It's both curious and mind-boggling. After he released the stunning album The Solitude of Here it was expected that record companies would wear out Dave Tate's doorstep. Why this didn't happen is anybody's guess. It may be because Dave Tate cherishes his independence, but he did hint more than once at the fact that his life would be a fair deal easier with a record deal. So the most recent album, The Final Hour, was again released independently.
The Final Hour once again establishes Dave Tate formidable qualities as a singer/ songwriter so enthusiasts of The Solitude of Here can buy this CD blindly. It calls to mind the same salutary atmosphere that The Solitude of Here had. All words of praise I had for The Solitude can be applied to this CD as well: it has as much character as a Nick Drake album; Tate has a voice which can closely resemble the young Paul Simon (Fall to You, Beyond the Veil) and which is very much like that of David Gates in the higher registers. Still, he retains his individual and entirely unique style and so avoids becoming an epigone of the abovementioned singers. Tate's classically trained voice effortlessly sings the higher notes, which have an actual function in the songs and aren't meant to show off. These notes give the tracks an additional suspense and overtones. Apart from this, Tate's diction is perfect so one can clearly hear the separate words in the lyrics. Furthermore, Tate has a certain, clearly recognisable, way of playing the guitar in which he alternates between flowing and staccato melodies and rhythms (Fourth of July,Rainy Days).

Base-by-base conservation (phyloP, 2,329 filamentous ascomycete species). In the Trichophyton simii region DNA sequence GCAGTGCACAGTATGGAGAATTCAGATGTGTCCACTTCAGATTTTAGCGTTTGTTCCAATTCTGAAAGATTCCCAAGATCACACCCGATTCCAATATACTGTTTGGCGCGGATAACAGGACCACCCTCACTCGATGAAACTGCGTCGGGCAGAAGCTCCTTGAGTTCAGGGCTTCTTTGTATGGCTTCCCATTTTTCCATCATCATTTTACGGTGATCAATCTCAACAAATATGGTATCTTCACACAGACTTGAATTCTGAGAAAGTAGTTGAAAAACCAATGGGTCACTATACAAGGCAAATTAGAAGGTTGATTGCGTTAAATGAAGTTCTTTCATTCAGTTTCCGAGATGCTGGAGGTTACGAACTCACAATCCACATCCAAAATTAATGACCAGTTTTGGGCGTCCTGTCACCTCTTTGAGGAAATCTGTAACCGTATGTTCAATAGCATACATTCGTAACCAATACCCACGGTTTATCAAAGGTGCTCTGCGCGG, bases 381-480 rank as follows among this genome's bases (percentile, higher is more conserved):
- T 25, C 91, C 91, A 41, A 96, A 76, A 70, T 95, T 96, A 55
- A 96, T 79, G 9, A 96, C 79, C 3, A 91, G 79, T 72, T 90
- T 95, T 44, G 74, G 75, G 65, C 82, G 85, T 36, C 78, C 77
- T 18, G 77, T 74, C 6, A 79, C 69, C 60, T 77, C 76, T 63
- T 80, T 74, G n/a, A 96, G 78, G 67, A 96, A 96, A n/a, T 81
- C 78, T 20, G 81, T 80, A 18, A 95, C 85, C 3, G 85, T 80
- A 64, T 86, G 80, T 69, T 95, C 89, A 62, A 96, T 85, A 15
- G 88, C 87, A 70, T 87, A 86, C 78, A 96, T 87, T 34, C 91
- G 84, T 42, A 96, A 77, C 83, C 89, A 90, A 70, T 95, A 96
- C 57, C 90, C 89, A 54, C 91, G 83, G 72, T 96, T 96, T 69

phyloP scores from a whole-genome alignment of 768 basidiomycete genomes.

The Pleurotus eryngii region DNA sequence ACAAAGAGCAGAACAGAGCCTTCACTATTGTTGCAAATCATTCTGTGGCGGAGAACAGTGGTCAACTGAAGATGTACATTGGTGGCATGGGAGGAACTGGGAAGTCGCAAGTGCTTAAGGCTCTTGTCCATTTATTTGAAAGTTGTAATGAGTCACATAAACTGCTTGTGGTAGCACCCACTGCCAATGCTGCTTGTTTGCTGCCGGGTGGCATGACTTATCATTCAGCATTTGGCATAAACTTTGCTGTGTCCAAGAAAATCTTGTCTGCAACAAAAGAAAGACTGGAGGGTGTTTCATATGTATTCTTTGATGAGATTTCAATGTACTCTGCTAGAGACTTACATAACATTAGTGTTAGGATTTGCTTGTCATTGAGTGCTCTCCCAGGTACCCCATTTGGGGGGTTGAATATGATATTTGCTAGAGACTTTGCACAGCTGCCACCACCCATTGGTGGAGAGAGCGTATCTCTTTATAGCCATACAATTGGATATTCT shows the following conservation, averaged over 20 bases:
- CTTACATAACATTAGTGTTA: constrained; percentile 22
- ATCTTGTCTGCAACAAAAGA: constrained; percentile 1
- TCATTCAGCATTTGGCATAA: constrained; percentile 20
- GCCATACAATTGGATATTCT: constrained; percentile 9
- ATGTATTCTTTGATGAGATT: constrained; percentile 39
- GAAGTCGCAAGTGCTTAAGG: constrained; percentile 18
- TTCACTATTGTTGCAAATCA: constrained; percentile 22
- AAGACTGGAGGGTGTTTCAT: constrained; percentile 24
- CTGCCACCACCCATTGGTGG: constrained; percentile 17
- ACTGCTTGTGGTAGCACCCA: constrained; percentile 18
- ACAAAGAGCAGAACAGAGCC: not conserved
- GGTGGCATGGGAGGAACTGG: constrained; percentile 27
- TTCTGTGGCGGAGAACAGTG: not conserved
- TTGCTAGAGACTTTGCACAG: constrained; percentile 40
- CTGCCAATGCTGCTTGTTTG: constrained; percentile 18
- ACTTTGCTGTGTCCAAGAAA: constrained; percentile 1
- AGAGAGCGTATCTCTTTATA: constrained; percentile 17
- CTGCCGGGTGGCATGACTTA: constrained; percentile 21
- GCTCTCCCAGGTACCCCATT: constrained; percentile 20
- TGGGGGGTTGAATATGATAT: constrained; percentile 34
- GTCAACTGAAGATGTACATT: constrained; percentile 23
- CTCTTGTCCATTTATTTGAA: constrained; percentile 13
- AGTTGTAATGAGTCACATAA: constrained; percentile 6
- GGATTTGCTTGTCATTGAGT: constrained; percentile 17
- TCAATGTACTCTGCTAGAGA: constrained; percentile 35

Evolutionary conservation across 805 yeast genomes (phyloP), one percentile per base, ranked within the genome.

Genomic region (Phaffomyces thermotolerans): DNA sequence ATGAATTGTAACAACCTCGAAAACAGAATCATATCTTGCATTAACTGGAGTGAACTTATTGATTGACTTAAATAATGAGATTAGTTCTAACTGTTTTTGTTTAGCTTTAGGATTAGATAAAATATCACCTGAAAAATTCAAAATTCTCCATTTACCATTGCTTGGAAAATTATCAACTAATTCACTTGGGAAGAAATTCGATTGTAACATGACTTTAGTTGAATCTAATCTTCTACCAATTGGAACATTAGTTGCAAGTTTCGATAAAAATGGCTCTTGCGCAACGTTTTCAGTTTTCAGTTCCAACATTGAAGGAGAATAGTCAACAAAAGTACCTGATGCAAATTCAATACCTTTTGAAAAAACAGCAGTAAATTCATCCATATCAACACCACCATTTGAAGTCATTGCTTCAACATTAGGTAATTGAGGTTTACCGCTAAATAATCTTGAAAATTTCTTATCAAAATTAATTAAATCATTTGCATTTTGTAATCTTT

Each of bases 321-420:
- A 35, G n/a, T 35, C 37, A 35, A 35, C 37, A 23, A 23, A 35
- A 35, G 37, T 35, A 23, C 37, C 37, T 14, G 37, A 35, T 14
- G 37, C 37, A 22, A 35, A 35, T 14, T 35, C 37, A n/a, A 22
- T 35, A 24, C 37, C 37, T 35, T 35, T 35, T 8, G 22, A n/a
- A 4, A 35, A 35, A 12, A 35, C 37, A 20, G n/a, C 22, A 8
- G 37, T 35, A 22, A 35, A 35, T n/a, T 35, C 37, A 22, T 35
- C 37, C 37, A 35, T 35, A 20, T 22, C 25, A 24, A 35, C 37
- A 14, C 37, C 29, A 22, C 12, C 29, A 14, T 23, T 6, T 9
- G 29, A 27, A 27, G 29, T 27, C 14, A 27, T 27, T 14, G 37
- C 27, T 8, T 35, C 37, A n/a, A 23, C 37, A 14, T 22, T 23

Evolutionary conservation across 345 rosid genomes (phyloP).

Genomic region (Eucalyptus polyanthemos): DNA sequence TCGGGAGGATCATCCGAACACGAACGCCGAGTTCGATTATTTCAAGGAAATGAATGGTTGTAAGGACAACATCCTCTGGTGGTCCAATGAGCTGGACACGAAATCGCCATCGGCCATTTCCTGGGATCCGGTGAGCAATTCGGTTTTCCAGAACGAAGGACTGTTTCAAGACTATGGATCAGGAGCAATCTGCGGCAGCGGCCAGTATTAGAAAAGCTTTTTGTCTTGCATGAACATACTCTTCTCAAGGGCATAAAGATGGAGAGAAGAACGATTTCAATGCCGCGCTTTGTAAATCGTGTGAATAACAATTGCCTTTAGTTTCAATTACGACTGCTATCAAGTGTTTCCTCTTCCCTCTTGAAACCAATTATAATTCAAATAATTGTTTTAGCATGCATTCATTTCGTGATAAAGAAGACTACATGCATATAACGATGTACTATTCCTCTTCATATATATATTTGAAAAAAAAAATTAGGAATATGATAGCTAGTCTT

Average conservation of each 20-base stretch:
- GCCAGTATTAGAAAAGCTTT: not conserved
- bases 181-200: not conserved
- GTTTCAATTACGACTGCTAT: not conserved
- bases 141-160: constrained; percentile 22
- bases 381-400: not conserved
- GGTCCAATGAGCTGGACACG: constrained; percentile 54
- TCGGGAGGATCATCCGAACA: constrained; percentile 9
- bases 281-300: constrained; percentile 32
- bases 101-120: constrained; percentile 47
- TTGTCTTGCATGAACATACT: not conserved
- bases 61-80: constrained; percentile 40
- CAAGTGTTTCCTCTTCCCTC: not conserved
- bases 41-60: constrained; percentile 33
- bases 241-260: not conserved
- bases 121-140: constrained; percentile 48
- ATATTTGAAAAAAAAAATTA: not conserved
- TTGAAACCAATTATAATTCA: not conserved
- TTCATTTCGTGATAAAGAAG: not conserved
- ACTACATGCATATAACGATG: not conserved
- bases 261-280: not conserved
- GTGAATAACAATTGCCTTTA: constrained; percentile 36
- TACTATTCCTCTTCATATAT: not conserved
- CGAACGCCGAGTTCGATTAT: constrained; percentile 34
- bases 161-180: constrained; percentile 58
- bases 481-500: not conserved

The entire album exudes a comfortable sense of peace and serenity. The poetic lyrics shouldn't be subjected to interpretation, which would be no easy task anyway because they're rather mysterious at times. They have to be felt instead. Dave Tate gives his listener room to do this. He weaves pauses into his compositions by using short breaks or guitar riffs so the listener has time to let everything sink in. I really like this style in which mindfulness and intensity go hand in hand. In some tracks I miss Ann Marshall and Joe Jones who respectively played the violin and the bassoon on The Solitude. Cellist Ryan Kratsch does feature on this CD again and the way in which the cello harmonises with Tate's vocals and guitar is a true treat for the ears. The devotee will have to go to Cdbaby or Tate's website in order to get their own copy. As far as I'm concerned Tate is the best singer/songwriter around at the moment.
Grade: 9 out of 10